Contract talks between the union representing nurses in Nova Scotia's largest health district, the Capital District Health Authority, have broken off.
Joan Jessome, president of the Nova Scotia General Employees Union Local 97, blamed government interference and Capital Health's unwillingness to budge on the issue of nurse to patient ratios for the break down.
“The employer came to the table at 4:18 p.m.[Monday] and said they would no longer continue to bargain while the union had nurse to patient ratios on the table,” she said.
“Capital Health and the provincial government are ignoring the nurses’ main bargaining issue. Nurses are adamant about achieving nurse to patient ratios to improve patient safety. Nurses know ratios mean better patient care, faster recoveries and safer hospitals. The McNeil government should be listening to nurses on safety, not ignoring them.”
In the past, the health authority has said the union proposal would mean hiring an additional 800 registered nurses that would cost an extra $60-million per year.
“With a team of providers that includes registered nurses but also includes licensed practical nurses, occupational therapists, physicians and a range of other people — the approach to staffing needs to be one that can be quite flexible and dynamic as well and a mandatory ratio wouldn’t give us that,” said John Gillis, spokesperson for Capital Health.
A conciliator expected to file a report as early as Wednesday — that will begin a 14-day countdown after which nurses will be in a legal strike position.
The union and Capital Health were scheduled to have three days of conciliation but those ended on the first day.
Last month, in a secret ballot that was counted publicly in front of the Halifax Infirmary on Summer Street, nurses voted 90 per cent in favour of a strike.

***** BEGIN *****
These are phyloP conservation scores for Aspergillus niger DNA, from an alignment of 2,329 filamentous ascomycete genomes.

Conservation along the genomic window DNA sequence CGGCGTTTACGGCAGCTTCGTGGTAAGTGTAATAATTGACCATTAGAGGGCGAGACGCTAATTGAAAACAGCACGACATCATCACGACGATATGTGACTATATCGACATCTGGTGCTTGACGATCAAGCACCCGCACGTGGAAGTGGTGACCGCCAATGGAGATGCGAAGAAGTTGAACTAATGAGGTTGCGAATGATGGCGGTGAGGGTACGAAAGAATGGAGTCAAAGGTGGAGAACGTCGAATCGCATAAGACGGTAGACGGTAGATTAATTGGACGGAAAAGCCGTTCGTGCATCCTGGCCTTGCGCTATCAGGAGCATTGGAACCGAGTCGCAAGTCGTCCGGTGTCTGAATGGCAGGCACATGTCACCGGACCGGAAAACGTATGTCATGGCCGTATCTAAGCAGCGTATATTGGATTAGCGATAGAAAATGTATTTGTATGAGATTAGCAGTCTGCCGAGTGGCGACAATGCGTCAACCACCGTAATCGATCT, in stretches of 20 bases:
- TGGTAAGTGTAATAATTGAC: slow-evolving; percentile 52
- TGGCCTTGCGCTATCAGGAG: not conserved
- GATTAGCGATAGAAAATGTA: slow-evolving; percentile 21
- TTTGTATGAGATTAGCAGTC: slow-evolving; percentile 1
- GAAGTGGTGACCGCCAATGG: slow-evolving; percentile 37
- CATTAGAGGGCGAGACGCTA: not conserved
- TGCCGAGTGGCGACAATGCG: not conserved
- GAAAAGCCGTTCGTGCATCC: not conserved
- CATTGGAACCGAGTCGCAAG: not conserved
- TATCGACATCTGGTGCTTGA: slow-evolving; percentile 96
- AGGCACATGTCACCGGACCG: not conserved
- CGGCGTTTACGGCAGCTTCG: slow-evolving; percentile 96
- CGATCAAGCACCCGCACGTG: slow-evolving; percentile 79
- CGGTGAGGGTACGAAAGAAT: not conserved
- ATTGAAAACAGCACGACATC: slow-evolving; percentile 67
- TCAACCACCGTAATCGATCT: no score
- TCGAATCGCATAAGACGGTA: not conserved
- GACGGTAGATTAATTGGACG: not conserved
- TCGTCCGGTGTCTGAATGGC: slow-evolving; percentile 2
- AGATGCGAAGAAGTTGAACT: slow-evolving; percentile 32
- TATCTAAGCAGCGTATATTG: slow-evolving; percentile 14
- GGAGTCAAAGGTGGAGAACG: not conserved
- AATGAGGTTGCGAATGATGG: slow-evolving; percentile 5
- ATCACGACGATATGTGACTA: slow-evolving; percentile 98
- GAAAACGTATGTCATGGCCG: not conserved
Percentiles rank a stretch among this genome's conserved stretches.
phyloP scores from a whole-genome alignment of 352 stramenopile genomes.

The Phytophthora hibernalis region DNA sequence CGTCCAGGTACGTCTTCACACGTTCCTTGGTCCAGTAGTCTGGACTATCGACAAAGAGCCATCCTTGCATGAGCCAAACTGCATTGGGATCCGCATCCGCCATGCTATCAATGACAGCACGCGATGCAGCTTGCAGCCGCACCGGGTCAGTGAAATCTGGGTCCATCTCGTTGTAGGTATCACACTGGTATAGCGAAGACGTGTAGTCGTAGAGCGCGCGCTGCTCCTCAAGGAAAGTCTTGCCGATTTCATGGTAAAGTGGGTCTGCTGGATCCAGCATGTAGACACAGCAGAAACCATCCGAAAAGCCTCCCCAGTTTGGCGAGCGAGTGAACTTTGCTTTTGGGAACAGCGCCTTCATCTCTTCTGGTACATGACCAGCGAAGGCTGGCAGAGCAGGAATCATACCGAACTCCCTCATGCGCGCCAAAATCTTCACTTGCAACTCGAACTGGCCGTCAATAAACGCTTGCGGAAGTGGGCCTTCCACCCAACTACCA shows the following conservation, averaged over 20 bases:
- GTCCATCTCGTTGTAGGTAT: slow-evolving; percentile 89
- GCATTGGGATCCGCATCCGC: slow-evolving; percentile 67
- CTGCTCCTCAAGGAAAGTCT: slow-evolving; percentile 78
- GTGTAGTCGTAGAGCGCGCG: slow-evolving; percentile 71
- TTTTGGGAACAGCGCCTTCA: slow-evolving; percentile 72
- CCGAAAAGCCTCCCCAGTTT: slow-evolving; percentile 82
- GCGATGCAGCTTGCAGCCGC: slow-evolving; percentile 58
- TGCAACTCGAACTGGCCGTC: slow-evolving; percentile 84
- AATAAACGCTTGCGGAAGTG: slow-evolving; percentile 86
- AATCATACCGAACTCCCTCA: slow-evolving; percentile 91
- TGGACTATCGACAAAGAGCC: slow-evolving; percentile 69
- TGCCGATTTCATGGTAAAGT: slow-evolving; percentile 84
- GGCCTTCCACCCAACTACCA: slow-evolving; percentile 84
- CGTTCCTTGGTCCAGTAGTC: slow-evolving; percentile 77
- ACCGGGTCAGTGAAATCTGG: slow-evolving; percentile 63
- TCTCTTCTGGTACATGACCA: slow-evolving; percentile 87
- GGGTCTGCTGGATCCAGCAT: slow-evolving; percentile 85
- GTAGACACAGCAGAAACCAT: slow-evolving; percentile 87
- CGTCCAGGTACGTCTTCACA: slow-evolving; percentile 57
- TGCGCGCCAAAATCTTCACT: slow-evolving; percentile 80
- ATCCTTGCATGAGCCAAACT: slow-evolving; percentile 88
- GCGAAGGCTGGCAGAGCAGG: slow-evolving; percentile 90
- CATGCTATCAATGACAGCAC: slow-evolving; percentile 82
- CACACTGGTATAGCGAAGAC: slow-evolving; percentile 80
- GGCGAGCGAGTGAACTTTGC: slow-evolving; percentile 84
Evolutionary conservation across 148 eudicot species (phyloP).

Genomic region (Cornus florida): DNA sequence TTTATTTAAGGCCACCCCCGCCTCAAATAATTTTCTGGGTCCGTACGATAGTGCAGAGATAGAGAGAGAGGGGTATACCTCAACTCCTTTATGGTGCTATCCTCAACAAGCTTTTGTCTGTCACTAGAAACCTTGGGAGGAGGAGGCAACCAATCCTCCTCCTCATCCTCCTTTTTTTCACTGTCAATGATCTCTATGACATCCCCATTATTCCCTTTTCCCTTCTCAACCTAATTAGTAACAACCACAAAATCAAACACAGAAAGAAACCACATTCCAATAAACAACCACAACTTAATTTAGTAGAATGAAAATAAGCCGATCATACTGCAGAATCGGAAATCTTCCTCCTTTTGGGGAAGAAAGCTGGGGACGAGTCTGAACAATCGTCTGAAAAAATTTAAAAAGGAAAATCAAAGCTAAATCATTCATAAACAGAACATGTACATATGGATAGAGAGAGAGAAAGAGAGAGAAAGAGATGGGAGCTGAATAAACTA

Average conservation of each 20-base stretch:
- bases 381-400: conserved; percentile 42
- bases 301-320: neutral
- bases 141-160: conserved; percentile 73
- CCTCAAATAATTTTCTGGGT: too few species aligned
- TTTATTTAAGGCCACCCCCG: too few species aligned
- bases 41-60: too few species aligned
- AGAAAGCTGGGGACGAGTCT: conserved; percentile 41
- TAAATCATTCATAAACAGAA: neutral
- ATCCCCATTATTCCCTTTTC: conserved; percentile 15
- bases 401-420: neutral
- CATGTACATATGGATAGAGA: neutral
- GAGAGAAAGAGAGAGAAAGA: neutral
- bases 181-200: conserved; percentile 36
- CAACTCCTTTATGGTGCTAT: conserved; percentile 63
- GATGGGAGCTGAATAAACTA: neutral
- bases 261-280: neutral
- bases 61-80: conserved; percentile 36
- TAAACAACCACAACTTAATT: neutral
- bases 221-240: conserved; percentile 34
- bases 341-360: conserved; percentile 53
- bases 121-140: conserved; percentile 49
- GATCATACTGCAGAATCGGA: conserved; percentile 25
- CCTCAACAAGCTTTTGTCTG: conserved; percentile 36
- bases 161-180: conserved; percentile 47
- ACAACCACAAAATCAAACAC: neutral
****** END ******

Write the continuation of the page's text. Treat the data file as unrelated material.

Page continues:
Nurses were the latest group of health workers represented by the NSGEU to back strike action in their fight for a new contract.
On March 1, striking home care workers were mandated back to work during a rare weekend sitting of the Nova Scotia Legislature.
Jessome said that interference on the part of the provincial government also played a "key role" in the nurses' talks collapsing.
“Capital Health bargained like it expected the McNeil government to bring in essential services legislation in the event it couldn’t reach a deal. That interference meant Capital Health felt no pressure to reach a deal,” she said.
The union said in a news release, another reason for the talks breaking down is Capital Health's refusal to negotiate, what it calls, reasonable emergency service coverage in the event of a strike.
“Nurses are committed to providing emergency services. There will be full coverage in the Emergency Room, ICUs, veterans’ care, hemodialysis and cancer care. Nurses will provide basic coverage in other areas. But Capital Health even refused the Union’s offer of an arbitrator to decide appropriate levels of coverage in the event of not being able to reach an agreement on levels of care in specific areas, something the parties had agreed to in past rounds of negotiations,” said Jessome.